On the afternoon of day four, just as I had finished deodorizing the empty refrigerator, there was a loud click, followed by the sound of a dozen engines coming on. I stood up. The yellow sponge fell form my hand. 'We have power!" I shouted, with tears springing from my eyes. There should be a service in the prayer book for occasions such as these.
O God of the burning bush, we praise you for the return of heat and light.
O God of streams in the wilderness, we thank you for the gift of flowing water."
(There's more wonderful stuff like this in Brown's book, An Altar in the World: A Geography of Faith.)
I thought often in January of Brown's phrase "the light you cannot procure for yourself," which applies to much more than electricity. It goes along with my word for the year, Possibility, and especially the Nouwen quote I'm meditating on about accepting whatever God sends you instead of insisting on clinging to your own wishes. My wishes include 24-hour electricity (and some other things I won't go into). Maybe that's not what I'm going to get. I'm still trying to figure out being OK with that, and maybe I will always be in that process.
As I mulled over these thoughts, I came across this post by Kay Bruner, who recently lost her beloved daughter (just typing those words brings me to tears). She's quoting Nouwen, too (not the same quote as the one I've been using but very similar in its ideas), and she says things aren't necessarily going to get better, but we'll get through it together. The title of her post sums it up: "Hope sustains when optimism fails."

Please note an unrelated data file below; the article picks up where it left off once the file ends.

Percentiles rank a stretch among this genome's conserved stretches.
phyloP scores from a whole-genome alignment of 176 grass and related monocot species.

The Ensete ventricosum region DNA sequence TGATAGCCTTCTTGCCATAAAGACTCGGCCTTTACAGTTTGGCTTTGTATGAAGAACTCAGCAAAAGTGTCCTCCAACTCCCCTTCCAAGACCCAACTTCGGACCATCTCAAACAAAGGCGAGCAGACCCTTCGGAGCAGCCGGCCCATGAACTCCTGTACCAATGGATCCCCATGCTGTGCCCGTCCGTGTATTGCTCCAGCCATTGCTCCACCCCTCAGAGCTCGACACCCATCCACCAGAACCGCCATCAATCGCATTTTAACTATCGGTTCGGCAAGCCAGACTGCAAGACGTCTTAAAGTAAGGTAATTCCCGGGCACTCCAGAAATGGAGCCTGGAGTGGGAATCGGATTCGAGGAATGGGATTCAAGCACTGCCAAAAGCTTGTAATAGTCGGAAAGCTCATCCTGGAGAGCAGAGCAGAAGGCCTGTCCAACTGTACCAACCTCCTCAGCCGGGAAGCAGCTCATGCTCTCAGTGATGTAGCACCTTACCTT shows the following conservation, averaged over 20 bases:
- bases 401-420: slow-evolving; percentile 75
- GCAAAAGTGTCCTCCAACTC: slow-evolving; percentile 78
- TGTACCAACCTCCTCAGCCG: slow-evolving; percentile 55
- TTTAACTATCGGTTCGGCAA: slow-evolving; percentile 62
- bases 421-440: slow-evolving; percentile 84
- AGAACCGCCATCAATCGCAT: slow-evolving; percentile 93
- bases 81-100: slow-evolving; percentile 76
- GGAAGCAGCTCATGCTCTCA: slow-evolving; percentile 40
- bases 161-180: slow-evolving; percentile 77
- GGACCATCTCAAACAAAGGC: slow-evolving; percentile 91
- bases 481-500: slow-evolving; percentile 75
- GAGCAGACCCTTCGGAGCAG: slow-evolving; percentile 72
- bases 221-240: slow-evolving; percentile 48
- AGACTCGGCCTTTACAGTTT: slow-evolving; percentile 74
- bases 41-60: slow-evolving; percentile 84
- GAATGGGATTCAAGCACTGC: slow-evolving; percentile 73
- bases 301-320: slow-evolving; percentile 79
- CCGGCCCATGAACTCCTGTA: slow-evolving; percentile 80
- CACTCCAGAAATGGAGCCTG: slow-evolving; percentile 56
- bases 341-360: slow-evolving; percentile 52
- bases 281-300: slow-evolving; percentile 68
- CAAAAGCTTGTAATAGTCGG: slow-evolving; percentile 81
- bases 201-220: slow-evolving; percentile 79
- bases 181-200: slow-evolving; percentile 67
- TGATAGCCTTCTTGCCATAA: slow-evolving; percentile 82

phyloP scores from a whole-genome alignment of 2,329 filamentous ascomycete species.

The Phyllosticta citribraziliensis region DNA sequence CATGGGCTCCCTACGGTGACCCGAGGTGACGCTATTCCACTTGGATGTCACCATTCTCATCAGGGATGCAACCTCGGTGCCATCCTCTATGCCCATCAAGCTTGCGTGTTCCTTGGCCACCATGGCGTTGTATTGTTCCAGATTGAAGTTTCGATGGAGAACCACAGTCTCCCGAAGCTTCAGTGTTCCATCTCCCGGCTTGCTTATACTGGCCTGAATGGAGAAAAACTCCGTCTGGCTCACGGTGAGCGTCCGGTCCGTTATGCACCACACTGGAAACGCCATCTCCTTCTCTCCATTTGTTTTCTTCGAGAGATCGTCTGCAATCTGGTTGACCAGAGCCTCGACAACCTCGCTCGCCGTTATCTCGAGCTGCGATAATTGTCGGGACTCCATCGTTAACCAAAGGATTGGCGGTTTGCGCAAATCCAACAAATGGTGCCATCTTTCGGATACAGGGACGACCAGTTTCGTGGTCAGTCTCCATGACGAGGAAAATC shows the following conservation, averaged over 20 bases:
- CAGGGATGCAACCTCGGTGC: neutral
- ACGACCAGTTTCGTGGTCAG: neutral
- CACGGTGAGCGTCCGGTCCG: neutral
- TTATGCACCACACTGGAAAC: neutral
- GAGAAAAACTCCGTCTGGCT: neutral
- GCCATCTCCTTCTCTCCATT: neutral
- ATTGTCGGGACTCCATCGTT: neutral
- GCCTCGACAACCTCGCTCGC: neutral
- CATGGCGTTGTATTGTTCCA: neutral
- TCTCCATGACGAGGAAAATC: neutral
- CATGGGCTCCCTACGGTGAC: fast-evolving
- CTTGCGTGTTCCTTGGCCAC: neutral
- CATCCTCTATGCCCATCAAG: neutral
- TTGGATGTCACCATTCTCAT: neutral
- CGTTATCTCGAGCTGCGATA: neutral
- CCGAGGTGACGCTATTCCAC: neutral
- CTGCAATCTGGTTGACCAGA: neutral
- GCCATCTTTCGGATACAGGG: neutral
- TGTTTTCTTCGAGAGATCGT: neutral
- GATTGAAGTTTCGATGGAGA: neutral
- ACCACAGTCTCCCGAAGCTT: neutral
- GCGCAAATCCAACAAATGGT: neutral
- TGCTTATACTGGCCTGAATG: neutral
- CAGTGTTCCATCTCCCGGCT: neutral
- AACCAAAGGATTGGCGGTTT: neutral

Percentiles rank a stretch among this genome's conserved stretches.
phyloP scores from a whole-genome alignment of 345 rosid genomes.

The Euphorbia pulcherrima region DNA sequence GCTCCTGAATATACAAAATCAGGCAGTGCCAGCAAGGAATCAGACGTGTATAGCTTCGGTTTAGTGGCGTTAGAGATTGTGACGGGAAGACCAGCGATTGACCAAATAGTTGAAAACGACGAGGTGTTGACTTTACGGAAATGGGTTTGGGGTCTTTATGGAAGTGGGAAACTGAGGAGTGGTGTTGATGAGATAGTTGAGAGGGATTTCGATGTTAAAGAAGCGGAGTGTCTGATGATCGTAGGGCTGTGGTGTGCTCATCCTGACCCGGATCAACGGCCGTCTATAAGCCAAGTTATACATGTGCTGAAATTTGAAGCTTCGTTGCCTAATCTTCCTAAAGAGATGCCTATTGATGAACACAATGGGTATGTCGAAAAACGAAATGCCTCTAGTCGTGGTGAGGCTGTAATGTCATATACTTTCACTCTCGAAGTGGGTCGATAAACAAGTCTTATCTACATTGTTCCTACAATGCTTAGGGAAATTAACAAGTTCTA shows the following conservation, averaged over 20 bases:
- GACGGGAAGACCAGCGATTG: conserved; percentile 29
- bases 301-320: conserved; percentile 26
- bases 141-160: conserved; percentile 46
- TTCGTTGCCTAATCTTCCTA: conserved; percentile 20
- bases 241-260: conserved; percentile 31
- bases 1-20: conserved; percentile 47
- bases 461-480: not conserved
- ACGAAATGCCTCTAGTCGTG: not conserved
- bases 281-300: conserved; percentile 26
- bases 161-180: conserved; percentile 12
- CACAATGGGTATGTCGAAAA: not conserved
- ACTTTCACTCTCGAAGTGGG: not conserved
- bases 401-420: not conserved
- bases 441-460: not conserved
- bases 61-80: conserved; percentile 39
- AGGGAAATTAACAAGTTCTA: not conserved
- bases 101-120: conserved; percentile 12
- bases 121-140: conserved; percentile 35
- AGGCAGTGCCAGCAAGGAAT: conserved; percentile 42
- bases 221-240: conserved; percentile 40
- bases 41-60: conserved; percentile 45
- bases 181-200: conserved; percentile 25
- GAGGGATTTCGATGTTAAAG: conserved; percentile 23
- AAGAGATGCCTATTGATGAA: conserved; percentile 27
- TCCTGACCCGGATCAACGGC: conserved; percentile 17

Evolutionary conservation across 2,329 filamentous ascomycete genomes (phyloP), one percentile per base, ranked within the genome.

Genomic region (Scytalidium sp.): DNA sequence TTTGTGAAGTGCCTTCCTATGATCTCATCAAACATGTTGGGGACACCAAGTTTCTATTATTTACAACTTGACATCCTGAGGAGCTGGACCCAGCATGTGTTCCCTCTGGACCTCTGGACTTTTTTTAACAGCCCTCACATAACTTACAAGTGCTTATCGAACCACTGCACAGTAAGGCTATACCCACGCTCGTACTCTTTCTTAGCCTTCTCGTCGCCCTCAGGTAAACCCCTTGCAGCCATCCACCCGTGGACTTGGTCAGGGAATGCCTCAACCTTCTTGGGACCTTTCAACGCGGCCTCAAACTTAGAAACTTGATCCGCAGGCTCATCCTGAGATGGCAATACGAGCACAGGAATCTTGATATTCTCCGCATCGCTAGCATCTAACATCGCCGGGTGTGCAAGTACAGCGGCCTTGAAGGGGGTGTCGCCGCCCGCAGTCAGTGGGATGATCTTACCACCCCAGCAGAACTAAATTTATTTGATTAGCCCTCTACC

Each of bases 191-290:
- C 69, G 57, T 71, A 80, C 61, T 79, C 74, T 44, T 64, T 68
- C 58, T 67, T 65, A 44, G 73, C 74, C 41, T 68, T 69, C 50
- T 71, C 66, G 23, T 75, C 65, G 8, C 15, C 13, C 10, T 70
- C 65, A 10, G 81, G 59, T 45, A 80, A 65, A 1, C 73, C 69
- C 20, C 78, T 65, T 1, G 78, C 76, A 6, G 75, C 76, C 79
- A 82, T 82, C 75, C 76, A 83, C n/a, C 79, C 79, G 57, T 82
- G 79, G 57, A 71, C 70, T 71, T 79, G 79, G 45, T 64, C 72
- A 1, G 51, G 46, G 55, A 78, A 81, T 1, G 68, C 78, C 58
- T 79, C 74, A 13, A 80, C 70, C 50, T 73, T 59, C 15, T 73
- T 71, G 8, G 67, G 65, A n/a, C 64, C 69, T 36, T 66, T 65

I always listen to Anne Bogel's podcast "What Should I Read Next," and the one for January 15th was especially good. Anne's guest recently adopted a young son who has experienced trauma already in his life, and she set a goal to read a thousand books with him this school year. At the time of recording her conversation with Anne, she had already read more than eight hundred. She talked so encouragingly for me (as a teacher, a parent, and a reader) about how healing reading is, with its combination of predictable and unpredictable, its linear nature, and its peaceful lap-sitting (in her case - rarely for me any more, sadly). While I don't have anybody any more who routinely sits in my lap to be read to, I do still read aloud, to my students, my husband, really anybody who'll let me. My daughter and I read aloud to each other when she was visiting. Reading (whether silently or aloud) is good for sadness, trauma, confusion of all kinds - it keeps me going, and that's another thing I keep learning every month, including January. I read eleven books in January, and you can see what they were and what I thought of them in my Reading Update posts (here's the first and here's the second).
The month ended with the Polar Vortex, and all sorts of nasty photos on Facebook of what frostbite looks like. Nobody where I live will be getting frostbite, but it has been down in the 70s and 80s here, and I have been sleeping under a blanket and turning off the fan (even before the inverter batteries die, which happens most days well before morning), so we are definitely experiencing winter. One morning in January as we got ready in the dark, with only candles, I thought of the Robert Louis Stevenson poem from my childhood: "In winter I get up at night and dress by yellow candle-light." (You can read the rest here.)
Goodbye to January. I'm glad to see it go, frankly. February will be better, I hope, and if it isn't, at least we'll get through it together.